|Name:||Manuel Aristides Onelcida Ramirez||Position:||Right Field|
|Accolades:||3 Time Silver Slugger (1995, 1999-2000), 4 Time All-Star (1995, 1998-2000), 2nd Place Rookie of the Year (1994), Top 10 MVP (1998-2000)|
|Best Season (1999)||147||522||131||174||34||3||44||165||346||96||131||2||4||33%||.442||.663||.333||1.105||.330|
|Post Season Career||52||188||26||42||8||0||13||26||89||28||50||0||0||0%||.339||.473||.223||.813||.250|
Manny Ramirez had excellent timing. He arrived just at the moment the Indians were about to peak and provided the last missing piece to the Indians offense of the 1990’s. He then left with what was perfect timing for him, jettisoning from a falling Indian team that would only make the playoffs one more time in the next six years to join a rising Red Sox team that would win the World Series twice during his tenure. Of course the timing of the departure was actually coincidental and had more to do with the 165 million reasons the Red Sox gave Manny to play with him during his time in Boston.
Despite his cancerous reputation, Ramirez has to be considered one of the best hitters in baseball history. Overall, he now ranks ninth over all Major League Baseball history in both slugging percent and OPS. Most famous for his power, Ramirez hit 555 home runs in his career, good for 15th all time and membership in the exclusive 500 home run club.
While Ramirez played 11 seasons after his time with the Indians and will likely enter the Hall of Fame as a Red Sox (if he is allowed to enter after his two steroid suspensions) his time with the Tribe ranks above all but the greatest Indian hitter of all time. Ramirez holds career team records in slugging percent and OPS, the single season record in RBI and the post season record in walks. His 236 home runs hit as an Indian rank second all time, while his career RBI and OBP are also in the top ten. He holds top ten single season marks in home runs (2 seasons), RBI (2), runs scored and slugging percent.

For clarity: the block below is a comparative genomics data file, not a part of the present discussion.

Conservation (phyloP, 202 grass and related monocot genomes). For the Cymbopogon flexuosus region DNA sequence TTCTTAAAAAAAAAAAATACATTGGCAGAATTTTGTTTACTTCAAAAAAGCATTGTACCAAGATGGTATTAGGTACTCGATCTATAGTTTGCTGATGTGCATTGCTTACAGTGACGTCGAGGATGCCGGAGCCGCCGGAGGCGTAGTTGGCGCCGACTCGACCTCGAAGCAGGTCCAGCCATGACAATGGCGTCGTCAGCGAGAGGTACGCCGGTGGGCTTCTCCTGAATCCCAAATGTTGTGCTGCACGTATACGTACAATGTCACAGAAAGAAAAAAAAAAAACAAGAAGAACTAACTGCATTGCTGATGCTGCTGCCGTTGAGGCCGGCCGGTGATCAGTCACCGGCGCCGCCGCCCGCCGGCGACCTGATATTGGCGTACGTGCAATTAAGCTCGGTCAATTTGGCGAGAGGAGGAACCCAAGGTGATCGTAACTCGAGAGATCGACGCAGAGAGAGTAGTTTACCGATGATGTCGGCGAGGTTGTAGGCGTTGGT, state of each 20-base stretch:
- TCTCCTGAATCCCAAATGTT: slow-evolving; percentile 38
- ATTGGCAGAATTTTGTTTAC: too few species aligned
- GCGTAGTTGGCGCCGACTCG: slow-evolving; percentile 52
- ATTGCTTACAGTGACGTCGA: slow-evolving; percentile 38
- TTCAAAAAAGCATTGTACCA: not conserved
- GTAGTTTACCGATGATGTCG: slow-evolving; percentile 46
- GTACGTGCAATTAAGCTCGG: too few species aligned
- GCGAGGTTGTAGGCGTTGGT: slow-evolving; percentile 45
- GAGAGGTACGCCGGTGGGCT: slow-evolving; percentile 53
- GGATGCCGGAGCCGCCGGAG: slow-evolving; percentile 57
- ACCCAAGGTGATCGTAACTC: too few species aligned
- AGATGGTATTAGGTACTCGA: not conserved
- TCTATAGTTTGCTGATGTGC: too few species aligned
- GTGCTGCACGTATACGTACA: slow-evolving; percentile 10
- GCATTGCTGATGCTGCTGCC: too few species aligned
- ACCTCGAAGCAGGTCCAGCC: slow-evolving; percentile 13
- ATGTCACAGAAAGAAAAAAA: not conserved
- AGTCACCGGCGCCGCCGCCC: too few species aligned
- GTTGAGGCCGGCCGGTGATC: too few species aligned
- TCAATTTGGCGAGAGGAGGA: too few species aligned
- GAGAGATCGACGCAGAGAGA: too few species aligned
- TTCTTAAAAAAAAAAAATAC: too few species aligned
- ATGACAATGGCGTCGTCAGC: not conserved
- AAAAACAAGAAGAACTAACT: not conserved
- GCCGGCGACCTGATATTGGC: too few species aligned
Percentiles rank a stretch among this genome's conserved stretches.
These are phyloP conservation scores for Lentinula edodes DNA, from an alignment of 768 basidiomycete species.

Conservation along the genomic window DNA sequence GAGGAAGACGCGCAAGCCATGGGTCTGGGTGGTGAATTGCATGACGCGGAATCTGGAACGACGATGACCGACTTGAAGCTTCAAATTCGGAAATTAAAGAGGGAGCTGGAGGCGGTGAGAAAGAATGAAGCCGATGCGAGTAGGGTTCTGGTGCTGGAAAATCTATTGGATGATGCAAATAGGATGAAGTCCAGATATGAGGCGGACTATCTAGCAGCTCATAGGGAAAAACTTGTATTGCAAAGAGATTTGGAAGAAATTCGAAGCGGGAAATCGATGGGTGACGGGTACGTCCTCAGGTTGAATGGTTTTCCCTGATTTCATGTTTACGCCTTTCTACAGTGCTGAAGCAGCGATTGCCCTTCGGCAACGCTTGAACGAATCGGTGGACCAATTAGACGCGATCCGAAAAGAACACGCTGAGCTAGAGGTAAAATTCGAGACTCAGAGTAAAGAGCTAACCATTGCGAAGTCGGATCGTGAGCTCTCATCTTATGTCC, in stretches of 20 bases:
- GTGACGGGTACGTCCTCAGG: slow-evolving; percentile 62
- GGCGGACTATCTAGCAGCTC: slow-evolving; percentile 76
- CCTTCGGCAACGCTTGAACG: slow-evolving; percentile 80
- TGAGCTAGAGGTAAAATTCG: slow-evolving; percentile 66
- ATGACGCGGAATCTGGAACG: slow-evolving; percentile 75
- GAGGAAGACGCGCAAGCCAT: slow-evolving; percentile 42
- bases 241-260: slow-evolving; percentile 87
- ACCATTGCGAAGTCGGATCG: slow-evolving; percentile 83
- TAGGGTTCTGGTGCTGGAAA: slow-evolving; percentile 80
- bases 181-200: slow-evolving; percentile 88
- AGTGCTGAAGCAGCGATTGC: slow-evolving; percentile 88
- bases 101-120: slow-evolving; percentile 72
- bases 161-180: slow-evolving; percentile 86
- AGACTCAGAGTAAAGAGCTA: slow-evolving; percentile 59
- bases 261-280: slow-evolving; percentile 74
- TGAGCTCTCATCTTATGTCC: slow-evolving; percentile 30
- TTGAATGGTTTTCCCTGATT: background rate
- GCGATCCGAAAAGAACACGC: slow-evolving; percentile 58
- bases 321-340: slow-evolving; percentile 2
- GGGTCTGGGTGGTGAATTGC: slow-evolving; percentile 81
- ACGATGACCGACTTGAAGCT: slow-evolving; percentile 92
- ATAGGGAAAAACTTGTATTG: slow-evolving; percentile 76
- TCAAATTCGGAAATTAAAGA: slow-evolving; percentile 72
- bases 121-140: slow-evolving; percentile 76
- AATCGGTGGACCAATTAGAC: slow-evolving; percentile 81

Ramirez was part of the five players who made up the core of the Indians offense in the mid 1990’s (along with Omar Vizquel, Kenny Lofton, Sandy Alomar Jr., and Jim Thome). Those five players hold every single career record for playoff performance. Falling in line with that, Ramirez is in the top five in career playoff seasons, games played, at bats, runs, hits, doubles, home runs (second), RBI, walks (first) and strike outs. He hit two home runs in six separate playoff series with the Tribe, a record for more series with multiple home runs and the second most homeruns in an individual series (behind Thome who hit four twice).
While the phrase Manny-Being-Manny was coined by Mike Hargrove while he was still playing in Cleveland, the vast majority of his hi-jinks and downfalls have come since his exit. All steroid allegations occurred after he left the Indians and while the major steroid scandals didn’t start until after 2003, there have been no serious accusations of the Indians powerful 1990’s offense with steroid use. This makes his time with the Indians the most legitimate part of his career.
Manny Ramirez definitely deserves more respect than he is given, due mostly from his last few seasons where he jumped from team to team as people who didn’t know anything about him got to know his personality. Hopefully he will be given his due once enough time as passed and he will be enshrined in at least the Cleveland Indians Hall of Fame and deservedly in the Major League Baseball Hall of Fame as well. If each of those things happen, he also deserves to have his number 24 retired by the team. It will be interesting to see how things play out, but there is still a chance of Ramirez being one of six possible Hall of Fame players from the 1990’s (including the already enshrined Eddie Murray and Roberto Alomar). If all those players are entered in the Hall of Fame, the rafters above the mezzanine section at Progressive Field could get very crowded very quickly.